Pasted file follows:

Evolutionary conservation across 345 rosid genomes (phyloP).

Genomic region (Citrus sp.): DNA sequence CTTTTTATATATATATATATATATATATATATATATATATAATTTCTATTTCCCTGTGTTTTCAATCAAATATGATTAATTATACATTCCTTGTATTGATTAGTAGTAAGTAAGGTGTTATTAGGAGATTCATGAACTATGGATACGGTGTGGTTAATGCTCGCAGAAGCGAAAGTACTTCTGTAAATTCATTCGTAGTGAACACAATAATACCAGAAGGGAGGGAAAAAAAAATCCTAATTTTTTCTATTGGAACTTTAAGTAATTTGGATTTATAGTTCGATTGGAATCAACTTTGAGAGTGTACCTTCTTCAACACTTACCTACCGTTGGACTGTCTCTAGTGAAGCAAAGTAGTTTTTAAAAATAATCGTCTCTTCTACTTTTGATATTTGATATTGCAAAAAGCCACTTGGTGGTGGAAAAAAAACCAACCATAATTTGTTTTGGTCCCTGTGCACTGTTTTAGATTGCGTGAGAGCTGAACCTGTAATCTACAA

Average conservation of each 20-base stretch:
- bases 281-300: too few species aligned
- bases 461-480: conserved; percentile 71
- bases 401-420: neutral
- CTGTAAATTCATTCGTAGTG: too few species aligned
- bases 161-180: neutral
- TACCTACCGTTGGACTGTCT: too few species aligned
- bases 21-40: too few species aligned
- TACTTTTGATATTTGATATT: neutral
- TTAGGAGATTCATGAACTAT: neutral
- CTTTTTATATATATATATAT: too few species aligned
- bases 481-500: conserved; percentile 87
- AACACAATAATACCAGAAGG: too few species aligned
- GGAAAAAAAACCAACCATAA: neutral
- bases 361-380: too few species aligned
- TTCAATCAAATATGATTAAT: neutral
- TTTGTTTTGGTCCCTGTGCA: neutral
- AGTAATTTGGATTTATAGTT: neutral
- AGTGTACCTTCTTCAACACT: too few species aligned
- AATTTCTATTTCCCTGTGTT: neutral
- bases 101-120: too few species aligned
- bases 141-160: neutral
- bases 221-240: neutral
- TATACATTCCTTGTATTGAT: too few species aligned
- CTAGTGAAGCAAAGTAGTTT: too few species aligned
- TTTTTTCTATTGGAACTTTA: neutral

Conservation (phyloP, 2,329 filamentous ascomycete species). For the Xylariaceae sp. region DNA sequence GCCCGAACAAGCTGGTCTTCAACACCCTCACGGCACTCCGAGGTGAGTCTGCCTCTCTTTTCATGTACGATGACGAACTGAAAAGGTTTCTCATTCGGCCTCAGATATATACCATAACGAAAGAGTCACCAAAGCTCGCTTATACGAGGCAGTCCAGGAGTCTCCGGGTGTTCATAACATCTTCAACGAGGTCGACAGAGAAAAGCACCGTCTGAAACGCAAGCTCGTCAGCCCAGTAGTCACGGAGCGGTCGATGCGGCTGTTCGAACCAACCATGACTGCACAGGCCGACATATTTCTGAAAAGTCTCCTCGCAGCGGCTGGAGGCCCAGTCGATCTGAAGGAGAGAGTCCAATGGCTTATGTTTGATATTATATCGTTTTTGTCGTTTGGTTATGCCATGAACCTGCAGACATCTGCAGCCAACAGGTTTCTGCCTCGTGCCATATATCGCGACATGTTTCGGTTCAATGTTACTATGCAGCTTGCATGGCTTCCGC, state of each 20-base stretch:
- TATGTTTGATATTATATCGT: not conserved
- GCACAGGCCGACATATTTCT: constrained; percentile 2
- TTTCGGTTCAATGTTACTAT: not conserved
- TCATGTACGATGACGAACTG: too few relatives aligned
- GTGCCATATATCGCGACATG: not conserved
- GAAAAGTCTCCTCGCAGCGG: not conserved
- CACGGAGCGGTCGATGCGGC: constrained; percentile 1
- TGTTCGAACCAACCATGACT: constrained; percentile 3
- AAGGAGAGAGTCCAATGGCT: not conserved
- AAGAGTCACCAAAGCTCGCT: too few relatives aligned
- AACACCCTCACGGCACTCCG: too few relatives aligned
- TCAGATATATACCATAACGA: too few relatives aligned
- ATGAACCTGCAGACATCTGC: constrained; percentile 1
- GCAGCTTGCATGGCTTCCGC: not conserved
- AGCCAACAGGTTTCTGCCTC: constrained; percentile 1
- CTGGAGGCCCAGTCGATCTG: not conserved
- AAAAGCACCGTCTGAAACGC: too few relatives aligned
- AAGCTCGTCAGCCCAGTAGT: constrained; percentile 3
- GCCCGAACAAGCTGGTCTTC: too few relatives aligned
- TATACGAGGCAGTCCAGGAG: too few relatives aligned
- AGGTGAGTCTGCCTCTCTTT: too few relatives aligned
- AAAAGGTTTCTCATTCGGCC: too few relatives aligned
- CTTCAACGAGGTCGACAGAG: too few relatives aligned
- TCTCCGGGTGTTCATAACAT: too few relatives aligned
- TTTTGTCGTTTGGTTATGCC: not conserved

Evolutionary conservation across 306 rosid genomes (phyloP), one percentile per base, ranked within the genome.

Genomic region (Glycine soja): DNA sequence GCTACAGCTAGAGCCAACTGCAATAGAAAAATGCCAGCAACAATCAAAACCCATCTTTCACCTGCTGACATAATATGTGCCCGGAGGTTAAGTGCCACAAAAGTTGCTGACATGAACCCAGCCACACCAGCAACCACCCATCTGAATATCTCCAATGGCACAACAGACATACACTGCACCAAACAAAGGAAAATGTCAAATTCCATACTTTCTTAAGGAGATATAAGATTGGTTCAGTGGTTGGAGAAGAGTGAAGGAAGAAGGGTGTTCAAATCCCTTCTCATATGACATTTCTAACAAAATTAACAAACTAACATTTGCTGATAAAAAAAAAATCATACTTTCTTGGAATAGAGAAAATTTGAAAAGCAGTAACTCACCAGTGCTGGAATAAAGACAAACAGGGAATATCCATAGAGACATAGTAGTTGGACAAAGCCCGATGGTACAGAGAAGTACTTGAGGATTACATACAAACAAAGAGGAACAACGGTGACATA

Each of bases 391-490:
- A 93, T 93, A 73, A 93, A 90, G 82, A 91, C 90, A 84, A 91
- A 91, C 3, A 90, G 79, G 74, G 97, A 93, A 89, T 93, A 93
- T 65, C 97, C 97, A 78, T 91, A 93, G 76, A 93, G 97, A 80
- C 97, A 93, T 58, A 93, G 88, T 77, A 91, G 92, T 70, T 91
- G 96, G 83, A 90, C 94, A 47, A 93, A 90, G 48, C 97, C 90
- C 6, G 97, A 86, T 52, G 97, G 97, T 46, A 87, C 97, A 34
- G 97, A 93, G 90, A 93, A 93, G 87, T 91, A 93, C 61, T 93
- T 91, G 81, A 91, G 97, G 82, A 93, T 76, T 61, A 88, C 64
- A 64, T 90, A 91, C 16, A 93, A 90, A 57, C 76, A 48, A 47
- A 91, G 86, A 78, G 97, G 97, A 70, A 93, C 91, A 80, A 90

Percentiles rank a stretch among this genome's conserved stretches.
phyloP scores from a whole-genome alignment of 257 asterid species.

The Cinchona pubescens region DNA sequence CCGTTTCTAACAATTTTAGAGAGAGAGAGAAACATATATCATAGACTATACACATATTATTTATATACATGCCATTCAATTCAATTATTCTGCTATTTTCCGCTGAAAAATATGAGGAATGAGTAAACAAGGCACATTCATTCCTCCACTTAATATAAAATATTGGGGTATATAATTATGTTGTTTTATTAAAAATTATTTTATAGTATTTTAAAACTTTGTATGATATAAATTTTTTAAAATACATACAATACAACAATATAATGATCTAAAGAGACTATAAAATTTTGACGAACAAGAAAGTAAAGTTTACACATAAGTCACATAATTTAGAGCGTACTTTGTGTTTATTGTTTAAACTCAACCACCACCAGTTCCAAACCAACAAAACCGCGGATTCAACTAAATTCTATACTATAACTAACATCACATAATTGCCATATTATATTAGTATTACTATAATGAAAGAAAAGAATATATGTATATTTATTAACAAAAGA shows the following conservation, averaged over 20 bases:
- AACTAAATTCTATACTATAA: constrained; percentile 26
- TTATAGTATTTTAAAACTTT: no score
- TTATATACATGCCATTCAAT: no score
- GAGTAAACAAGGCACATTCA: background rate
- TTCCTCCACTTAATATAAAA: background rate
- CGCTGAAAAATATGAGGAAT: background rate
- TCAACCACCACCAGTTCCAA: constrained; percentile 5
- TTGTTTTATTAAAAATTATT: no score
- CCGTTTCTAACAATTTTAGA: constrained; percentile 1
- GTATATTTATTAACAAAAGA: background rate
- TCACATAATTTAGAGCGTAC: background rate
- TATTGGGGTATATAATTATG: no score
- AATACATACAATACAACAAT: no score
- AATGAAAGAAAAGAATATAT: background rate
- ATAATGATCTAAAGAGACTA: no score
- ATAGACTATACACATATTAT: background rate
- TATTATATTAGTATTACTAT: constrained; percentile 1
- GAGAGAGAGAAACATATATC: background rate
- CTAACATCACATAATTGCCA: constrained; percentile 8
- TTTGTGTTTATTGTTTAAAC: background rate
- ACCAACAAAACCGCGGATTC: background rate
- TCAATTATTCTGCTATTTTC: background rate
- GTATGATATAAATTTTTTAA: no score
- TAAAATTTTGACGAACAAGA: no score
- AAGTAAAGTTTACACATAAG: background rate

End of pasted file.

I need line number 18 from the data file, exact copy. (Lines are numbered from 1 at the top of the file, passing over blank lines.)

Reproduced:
- TTCAATCAAATATGATTAAT: neutral